Data Connection Analyzer


Estimated Configuration Time 15 min

Table of Contents


The Qlik Sense Data Connection Analyzer is a Qlik application that parses script log files and queries the QRS API, allowing analysis of data connection usage, patterns, age, and cleanliness across a Qlik Sense site. In short, this app will help to run a leaner, more performant, and more easily and holistically governed Qlik Sense site.

The application is supported by Qlik’s Americas Enterprise Architecture team, and uses only native connections and capabilities of the Qlik platform–making it plug-and-play


For a walkthrough of all how to answer all of the questions in the section below, please refer to Analyze Data Connections.

Common Questions & Associated Benefits of the App

Which connections are no longer used? (A data connection is found in a script log and exists in the Qlik Sense site, however no associated applications currently exist that at one point had used it).

  • Removing unused connections will increase performance across a site, as less connections will have to be evaluated in security rule evaluations. If a site has hundreds or thousands of connections, this calculation time can build up. Removing unused connections makes general administration easier, as there is less to manage.

What connections have never been used? (A data connection exists in the Qlik Sense site, but no reference exists to it in any script log.)

  • It is common that users will create data connections to test connectivity, but then never actually use them. By leveraging this app, one can identify connections that have never been used and have existed for x amount of time (say 90+ days), so that action can be taken to remove them. The benefits from both simpler management and performance are listed in the bullet above.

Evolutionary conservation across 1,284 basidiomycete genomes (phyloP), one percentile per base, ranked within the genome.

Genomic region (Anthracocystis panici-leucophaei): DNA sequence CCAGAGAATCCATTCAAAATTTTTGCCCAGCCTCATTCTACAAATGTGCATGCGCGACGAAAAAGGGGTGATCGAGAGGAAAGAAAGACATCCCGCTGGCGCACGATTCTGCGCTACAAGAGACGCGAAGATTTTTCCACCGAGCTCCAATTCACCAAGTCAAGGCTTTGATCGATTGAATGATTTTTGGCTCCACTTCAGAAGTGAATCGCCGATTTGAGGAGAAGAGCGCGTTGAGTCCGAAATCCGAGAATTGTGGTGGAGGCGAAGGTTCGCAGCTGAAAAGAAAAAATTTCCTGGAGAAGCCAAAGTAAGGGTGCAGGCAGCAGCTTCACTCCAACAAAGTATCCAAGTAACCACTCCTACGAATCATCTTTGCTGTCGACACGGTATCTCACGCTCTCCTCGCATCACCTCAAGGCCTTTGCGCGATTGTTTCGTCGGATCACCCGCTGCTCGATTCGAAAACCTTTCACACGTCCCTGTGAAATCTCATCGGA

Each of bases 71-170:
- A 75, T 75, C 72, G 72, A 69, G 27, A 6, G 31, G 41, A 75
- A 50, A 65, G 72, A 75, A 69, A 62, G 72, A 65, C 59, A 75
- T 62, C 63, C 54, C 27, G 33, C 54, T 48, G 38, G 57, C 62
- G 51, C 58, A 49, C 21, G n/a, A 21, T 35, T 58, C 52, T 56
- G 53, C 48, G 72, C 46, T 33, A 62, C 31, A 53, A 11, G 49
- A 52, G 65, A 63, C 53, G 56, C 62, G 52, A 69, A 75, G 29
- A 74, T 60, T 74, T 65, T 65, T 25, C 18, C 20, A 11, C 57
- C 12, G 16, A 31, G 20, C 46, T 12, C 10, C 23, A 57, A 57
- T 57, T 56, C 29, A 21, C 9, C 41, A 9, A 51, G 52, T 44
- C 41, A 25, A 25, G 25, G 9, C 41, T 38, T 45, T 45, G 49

What connections have been deleted that used to be used? (A data connection that is found in script logs, but no longer exists in the Qlik Sense site and no app is using it.)

  • By parsing the script logs, one can visualize old data connection names/paths that can help to serve as an audit trail.

What are the most widely used data connections?

  • Depending on how this application is deployed, whether it be strictly administrative or potentially visible to developers, this metric is important both administratively and socially throughout the organization.

Do we have duplicate data connections?

  • By analyzing the connection strings, one can tackle duplicate connections to the same source data. This eases administration overhead and will ensure that there is reusability/consistency across the platform.

Who is using what data connections?

  • While “User A” might own “Data Connection A”, “User B” might also have read access to that data connection. This can of course be visualized through the audit capability of the QMC, however this application will physically reveal who is executing any reloads of those data connections, giving greater visibility and allowing a deeper level of auditing and governance.

Where are data connections being used?

  • Let’s say a data source is being transformed and will be moved from one database to another location. The first question one might ask is, “What applications are using that connection, so we can re-route it to the new db and make adjustments to the load scripts?”. This historically has not been easy to answer. This application allows one to select that connection and visualize apps that are using it.

Via what mechanism are data connections being used?

  • The application visualizes what connections are being run as tasks, manually, or in ODAG (or other API) requests. This is crucial in understanding user behavior.








Where to get it

The application can be found on GitHub under the EA Powertools repository here: Data Connection Analyzer.


Complete documentation can be found here: Data Connection Analyzer - Documentation.